Twitter CEO Parag Agrawal sought to project calm on Friday following another tumultuous day at the social media company. The culprit, as usual: Elon Musk, who had declared that morning that he was temporarily suspending his $44 billion takeover bid while he examined the exact percentage of Twitter’s users composed of fake or spam accounts.
Musk later insisted that he was “still committed” to the buyout, but investors were nonetheless unnerved, sending Twitter’s stock cratering 10 percent by Friday afternoon.
In typical Musk form, the billionaire sidestepped corporate best practices by making the statements via tweet, rather than submitting an official securities filing.
Later that day, Agrawal also took to the platform to defend his leadership and recent executive shake-ups. “While I expect the deal to close, we need to be prepared for all scenarios and always do what’s right for Twitter. I’m accountable for leading and operating Twitter, and our job is to build a stronger Twitter every day,” he wrote.
He also explained why he had terminated two of the company’s top leaders earlier this week, even as some onlookers may perceive him as a “‘lame-duck’ CEO.”
“Regardless of the company’s future ownership, we’re here improving Twitter as a product and business for customers, partners, shareholders, and all of you,” he said. The company is largely freezing hiring to reduce its overhead.
Agrawal, seemingly contrasting himself with Musk, added that “you won’t see tweets from me on the ‘topic of the day’ or the loudest sound bite, but rather on the ongoing, continuous, and challenging work our teams are doing to improve the public conversation on Twitter.”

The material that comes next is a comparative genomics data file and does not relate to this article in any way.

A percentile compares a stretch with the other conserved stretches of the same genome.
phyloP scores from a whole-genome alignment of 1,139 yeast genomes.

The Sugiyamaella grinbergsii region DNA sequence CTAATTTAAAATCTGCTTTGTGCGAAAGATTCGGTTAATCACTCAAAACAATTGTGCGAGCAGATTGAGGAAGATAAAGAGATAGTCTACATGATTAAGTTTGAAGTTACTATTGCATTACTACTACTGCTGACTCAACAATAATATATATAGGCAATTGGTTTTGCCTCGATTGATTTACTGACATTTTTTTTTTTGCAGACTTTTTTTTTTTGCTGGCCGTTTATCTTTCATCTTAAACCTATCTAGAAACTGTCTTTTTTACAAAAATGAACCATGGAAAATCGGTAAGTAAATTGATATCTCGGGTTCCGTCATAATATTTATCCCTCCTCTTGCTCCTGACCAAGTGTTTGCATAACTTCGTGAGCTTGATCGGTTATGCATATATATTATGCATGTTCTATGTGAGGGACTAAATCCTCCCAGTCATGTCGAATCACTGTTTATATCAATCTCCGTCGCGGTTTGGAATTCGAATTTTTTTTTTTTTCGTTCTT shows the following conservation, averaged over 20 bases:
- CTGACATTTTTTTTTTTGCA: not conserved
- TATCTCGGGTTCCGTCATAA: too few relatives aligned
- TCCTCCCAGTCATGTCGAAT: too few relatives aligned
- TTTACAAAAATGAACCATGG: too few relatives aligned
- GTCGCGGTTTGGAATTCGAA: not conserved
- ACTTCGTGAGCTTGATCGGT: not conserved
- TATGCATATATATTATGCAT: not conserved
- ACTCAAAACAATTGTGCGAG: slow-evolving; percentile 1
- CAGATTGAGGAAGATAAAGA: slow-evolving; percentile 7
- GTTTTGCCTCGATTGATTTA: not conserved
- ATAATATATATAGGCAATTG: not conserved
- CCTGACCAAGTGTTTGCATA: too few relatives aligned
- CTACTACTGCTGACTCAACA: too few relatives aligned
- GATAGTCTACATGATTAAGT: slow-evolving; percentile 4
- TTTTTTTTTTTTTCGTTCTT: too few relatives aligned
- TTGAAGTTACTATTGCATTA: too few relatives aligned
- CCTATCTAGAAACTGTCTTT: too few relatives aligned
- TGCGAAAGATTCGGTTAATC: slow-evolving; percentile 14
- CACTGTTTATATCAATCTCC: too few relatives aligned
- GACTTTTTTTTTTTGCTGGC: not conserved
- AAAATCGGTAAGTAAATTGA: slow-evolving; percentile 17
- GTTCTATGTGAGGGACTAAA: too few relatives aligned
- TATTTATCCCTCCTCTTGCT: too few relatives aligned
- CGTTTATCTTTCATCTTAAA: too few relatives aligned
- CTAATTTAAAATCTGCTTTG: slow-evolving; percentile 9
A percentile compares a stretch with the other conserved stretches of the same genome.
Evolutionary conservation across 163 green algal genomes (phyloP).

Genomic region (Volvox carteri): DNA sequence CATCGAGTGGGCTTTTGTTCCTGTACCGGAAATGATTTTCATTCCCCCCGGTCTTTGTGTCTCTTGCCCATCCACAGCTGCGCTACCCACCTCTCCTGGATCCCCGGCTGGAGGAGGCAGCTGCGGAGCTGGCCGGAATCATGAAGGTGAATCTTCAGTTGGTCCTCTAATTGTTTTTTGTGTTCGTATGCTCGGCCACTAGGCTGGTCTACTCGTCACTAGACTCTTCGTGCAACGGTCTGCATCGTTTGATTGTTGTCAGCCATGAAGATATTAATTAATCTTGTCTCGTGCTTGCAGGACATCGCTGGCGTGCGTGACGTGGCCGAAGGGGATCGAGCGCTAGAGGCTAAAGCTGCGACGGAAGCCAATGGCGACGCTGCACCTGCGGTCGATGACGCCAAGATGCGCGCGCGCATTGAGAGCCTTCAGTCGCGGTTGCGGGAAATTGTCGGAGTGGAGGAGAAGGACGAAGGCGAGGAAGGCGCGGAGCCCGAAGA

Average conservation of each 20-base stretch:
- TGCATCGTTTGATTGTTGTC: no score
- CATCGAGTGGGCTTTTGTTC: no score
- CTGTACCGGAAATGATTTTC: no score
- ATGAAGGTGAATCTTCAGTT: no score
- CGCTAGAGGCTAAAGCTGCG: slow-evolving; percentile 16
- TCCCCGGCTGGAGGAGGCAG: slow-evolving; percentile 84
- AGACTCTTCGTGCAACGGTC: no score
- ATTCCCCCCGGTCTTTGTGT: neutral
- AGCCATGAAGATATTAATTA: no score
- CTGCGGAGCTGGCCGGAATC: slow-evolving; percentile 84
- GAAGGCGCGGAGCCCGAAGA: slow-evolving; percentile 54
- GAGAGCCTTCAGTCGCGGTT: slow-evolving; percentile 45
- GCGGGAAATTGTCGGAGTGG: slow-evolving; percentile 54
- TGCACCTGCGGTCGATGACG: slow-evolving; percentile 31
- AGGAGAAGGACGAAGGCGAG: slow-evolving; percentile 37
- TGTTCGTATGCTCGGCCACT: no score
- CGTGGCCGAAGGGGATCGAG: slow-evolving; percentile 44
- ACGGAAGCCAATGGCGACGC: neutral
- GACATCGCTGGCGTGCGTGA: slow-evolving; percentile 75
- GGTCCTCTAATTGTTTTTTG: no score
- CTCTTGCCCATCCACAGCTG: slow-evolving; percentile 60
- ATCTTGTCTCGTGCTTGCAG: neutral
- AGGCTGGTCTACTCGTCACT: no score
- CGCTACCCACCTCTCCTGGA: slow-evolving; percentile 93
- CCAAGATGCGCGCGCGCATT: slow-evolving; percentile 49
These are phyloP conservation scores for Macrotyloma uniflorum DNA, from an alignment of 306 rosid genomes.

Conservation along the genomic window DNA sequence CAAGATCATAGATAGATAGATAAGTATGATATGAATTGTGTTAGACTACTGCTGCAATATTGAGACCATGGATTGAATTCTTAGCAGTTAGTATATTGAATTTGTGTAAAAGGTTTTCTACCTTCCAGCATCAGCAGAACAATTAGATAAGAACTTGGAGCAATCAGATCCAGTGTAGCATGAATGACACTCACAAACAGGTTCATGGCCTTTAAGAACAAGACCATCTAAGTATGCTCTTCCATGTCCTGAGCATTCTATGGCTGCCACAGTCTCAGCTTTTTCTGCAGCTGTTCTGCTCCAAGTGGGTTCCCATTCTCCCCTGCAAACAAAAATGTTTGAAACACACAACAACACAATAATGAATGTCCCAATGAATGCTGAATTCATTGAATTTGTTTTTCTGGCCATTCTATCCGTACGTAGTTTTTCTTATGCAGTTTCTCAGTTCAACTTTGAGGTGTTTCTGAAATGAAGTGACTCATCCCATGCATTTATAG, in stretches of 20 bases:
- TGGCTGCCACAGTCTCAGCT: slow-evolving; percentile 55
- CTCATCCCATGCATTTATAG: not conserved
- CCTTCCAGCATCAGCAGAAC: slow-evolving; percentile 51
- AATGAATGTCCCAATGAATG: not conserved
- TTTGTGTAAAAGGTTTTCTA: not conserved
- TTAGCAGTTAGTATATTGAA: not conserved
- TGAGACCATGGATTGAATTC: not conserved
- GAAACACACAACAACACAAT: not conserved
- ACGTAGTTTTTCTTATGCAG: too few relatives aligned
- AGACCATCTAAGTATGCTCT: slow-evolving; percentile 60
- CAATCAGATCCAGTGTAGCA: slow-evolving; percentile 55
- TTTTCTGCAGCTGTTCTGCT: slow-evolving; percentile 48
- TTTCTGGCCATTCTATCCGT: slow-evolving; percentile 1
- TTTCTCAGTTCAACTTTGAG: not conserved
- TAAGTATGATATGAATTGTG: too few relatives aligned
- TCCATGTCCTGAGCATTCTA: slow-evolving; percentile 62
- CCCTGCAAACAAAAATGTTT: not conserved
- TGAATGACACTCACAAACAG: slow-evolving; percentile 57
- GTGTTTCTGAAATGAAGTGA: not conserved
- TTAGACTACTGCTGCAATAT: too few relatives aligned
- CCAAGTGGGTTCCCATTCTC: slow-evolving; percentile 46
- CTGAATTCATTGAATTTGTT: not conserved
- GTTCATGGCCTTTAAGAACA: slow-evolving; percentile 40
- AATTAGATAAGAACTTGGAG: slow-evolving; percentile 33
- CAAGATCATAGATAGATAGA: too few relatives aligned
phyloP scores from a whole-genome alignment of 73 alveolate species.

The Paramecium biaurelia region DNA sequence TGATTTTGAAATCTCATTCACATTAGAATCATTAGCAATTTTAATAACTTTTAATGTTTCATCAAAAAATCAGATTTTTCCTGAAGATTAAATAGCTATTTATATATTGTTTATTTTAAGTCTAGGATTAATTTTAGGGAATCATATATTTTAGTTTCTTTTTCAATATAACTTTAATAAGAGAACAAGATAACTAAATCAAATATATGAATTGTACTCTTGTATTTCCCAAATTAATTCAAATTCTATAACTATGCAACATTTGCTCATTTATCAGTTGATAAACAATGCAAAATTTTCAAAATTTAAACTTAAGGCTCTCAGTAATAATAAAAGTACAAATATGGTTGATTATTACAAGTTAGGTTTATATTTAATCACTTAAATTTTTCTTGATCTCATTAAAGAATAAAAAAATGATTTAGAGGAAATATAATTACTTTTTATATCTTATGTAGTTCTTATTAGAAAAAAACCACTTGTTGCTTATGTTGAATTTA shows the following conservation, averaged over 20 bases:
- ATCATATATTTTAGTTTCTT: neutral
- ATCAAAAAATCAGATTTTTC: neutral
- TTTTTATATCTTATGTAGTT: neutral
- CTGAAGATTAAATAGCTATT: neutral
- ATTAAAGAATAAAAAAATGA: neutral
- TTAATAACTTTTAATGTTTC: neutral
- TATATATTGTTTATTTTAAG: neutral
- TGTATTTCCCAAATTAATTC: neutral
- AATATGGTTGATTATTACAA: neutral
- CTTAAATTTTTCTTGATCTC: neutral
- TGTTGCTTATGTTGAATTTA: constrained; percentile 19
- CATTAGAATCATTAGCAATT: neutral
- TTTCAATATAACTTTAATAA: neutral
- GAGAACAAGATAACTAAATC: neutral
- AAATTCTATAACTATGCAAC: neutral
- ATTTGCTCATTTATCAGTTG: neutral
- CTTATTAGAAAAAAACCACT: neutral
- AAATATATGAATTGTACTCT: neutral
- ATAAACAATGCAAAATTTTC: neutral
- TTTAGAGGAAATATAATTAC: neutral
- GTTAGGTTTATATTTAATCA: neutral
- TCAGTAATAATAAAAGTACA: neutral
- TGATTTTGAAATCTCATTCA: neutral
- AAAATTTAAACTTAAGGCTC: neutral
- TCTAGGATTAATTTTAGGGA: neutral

Spectators were initially skeptical of Musk’s decision to hit pause on the buyout. Equity analyst Daniel Ives of Wedbush Securities called it a “bizarre tweet” that would send Twitter “into a Friday the 13th horror show.”
It wasn’t clear why Musk had supposedly developed new concerns about Twitter’s spam account estimates, considering how little due diligence he did before making his offer last month.
Armen Hovakimian, professor of finance at Baruch College, said that Musk’s motivations are hard to pin down. He speculated the billionaire is either just “being Musk,” seeking to gain leverage and lower the takeover price, or testing the waters about “if he can back out” of the deal entirely. In the latter case, Hovakimian added, the Tesla CEO might simply have buyer’s remorse or, alternatively, the “financing package he [is] using for this acquisition is becoming more expensive.”
Hovakimian doubted that Musk wants to renege fully, saying, “It's not clear to me why he needs this posturing if he wants to cancel the deal.” Moreover, walking away would likely trigger a $1 billion breakup fee, and could cost Musk even more following litigation.
As of early Friday, Twitter’s market cap had dipped to $31 billion, roughly 30 percent below Musk’s buyout offer.